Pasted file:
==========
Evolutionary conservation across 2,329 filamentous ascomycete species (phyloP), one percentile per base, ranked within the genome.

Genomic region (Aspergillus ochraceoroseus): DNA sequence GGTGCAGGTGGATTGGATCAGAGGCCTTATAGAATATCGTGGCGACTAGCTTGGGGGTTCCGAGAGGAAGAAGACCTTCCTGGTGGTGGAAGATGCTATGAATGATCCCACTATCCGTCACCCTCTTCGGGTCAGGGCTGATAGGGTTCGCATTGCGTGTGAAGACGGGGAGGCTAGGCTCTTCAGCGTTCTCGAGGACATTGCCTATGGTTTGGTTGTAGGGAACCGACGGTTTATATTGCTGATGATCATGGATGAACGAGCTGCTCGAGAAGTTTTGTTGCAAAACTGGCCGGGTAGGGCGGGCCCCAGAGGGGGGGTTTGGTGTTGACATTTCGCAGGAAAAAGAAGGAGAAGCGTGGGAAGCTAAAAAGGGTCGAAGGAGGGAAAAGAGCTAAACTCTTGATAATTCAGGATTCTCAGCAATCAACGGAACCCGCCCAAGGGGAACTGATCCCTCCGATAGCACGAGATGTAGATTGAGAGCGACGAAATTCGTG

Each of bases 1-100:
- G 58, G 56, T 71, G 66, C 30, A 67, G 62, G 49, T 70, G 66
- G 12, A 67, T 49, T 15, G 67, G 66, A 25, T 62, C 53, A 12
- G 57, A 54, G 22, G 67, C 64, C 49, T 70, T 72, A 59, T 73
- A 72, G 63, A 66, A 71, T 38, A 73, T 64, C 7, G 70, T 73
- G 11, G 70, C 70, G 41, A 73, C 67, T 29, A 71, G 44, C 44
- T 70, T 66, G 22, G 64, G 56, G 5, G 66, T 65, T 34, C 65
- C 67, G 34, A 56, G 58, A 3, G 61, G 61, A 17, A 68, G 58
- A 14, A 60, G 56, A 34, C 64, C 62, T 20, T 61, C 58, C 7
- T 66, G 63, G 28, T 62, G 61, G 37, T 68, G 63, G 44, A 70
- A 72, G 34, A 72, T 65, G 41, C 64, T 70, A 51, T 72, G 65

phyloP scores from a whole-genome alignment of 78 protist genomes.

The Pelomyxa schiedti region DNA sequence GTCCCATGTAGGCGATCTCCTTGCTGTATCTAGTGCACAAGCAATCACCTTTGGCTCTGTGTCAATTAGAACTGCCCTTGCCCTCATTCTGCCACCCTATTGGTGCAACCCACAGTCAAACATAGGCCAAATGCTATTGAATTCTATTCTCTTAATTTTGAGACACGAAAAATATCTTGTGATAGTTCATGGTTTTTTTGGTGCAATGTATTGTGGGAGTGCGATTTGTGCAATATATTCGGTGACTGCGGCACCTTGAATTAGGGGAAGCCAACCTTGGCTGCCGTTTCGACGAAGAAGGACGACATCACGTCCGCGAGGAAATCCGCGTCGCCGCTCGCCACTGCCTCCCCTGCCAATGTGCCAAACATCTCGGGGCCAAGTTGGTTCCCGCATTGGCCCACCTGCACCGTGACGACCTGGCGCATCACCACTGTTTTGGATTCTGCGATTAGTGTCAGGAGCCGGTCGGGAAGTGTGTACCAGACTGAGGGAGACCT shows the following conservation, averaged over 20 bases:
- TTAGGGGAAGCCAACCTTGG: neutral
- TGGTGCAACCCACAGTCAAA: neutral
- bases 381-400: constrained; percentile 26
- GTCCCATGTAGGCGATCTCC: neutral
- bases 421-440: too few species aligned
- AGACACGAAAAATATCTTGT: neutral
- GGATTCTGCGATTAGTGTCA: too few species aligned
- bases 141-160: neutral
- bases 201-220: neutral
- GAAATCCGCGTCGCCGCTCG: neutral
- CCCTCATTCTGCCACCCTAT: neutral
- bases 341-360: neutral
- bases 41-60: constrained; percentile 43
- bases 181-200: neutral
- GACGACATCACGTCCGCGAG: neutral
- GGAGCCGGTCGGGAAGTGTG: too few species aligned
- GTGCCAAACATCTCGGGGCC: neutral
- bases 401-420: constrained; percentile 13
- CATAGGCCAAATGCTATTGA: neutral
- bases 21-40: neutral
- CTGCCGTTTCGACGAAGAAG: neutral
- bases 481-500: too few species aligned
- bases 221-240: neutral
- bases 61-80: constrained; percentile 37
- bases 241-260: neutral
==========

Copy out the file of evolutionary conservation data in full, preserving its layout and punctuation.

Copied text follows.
Evolutionary conservation across 2,329 filamentous ascomycete species (phyloP), one percentile per base, ranked within the genome.

Genomic region (Aspergillus ochraceoroseus): DNA sequence GGTGCAGGTGGATTGGATCAGAGGCCTTATAGAATATCGTGGCGACTAGCTTGGGGGTTCCGAGAGGAAGAAGACCTTCCTGGTGGTGGAAGATGCTATGAATGATCCCACTATCCGTCACCCTCTTCGGGTCAGGGCTGATAGGGTTCGCATTGCGTGTGAAGACGGGGAGGCTAGGCTCTTCAGCGTTCTCGAGGACATTGCCTATGGTTTGGTTGTAGGGAACCGACGGTTTATATTGCTGATGATCATGGATGAACGAGCTGCTCGAGAAGTTTTGTTGCAAAACTGGCCGGGTAGGGCGGGCCCCAGAGGGGGGGTTTGGTGTTGACATTTCGCAGGAAAAAGAAGGAGAAGCGTGGGAAGCTAAAAAGGGTCGAAGGAGGGAAAAGAGCTAAACTCTTGATAATTCAGGATTCTCAGCAATCAACGGAACCCGCCCAAGGGGAACTGATCCCTCCGATAGCACGAGATGTAGATTGAGAGCGACGAAATTCGTG

Each of bases 1-100:
- G 58, G 56, T 71, G 66, C 30, A 67, G 62, G 49, T 70, G 66
- G 12, A 67, T 49, T 15, G 67, G 66, A 25, T 62, C 53, A 12
- G 57, A 54, G 22, G 67, C 64, C 49, T 70, T 72, A 59, T 73
- A 72, G 63, A 66, A 71, T 38, A 73, T 64, C 7, G 70, T 73
- G 11, G 70, C 70, G 41, A 73, C 67, T 29, A 71, G 44, C 44
- T 70, T 66, G 22, G 64, G 56, G 5, G 66, T 65, T 34, C 65
- C 67, G 34, A 56, G 58, A 3, G 61, G 61, A 17, A 68, G 58
- A 14, A 60, G 56, A 34, C 64, C 62, T 20, T 61, C 58, C 7
- T 66, G 63, G 28, T 62, G 61, G 37, T 68, G 63, G 44, A 70
- A 72, G 34, A 72, T 65, G 41, C 64, T 70, A 51, T 72, G 65

phyloP scores from a whole-genome alignment of 78 protist genomes.

The Pelomyxa schiedti region DNA sequence GTCCCATGTAGGCGATCTCCTTGCTGTATCTAGTGCACAAGCAATCACCTTTGGCTCTGTGTCAATTAGAACTGCCCTTGCCCTCATTCTGCCACCCTATTGGTGCAACCCACAGTCAAACATAGGCCAAATGCTATTGAATTCTATTCTCTTAATTTTGAGACACGAAAAATATCTTGTGATAGTTCATGGTTTTTTTGGTGCAATGTATTGTGGGAGTGCGATTTGTGCAATATATTCGGTGACTGCGGCACCTTGAATTAGGGGAAGCCAACCTTGGCTGCCGTTTCGACGAAGAAGGACGACATCACGTCCGCGAGGAAATCCGCGTCGCCGCTCGCCACTGCCTCCCCTGCCAATGTGCCAAACATCTCGGGGCCAAGTTGGTTCCCGCATTGGCCCACCTGCACCGTGACGACCTGGCGCATCACCACTGTTTTGGATTCTGCGATTAGTGTCAGGAGCCGGTCGGGAAGTGTGTACCAGACTGAGGGAGACCT shows the following conservation, averaged over 20 bases:
- TTAGGGGAAGCCAACCTTGG: neutral
- TGGTGCAACCCACAGTCAAA: neutral
- bases 381-400: constrained; percentile 26
- GTCCCATGTAGGCGATCTCC: neutral
- bases 421-440: too few species aligned
- AGACACGAAAAATATCTTGT: neutral
- GGATTCTGCGATTAGTGTCA: too few species aligned
- bases 141-160: neutral
- bases 201-220: neutral
- GAAATCCGCGTCGCCGCTCG: neutral
- CCCTCATTCTGCCACCCTAT: neutral
- bases 341-360: neutral
- bases 41-60: constrained; percentile 43
- bases 181-200: neutral
- GACGACATCACGTCCGCGAG: neutral
- GGAGCCGGTCGGGAAGTGTG: too few species aligned
- GTGCCAAACATCTCGGGGCC: neutral
- bases 401-420: constrained; percentile 13
- CATAGGCCAAATGCTATTGA: neutral
- bases 21-40: neutral
- CTGCCGTTTCGACGAAGAAG: neutral
- bases 481-500: too few species aligned
- bases 221-240: neutral
- bases 61-80: constrained; percentile 37
- bases 241-260: neutral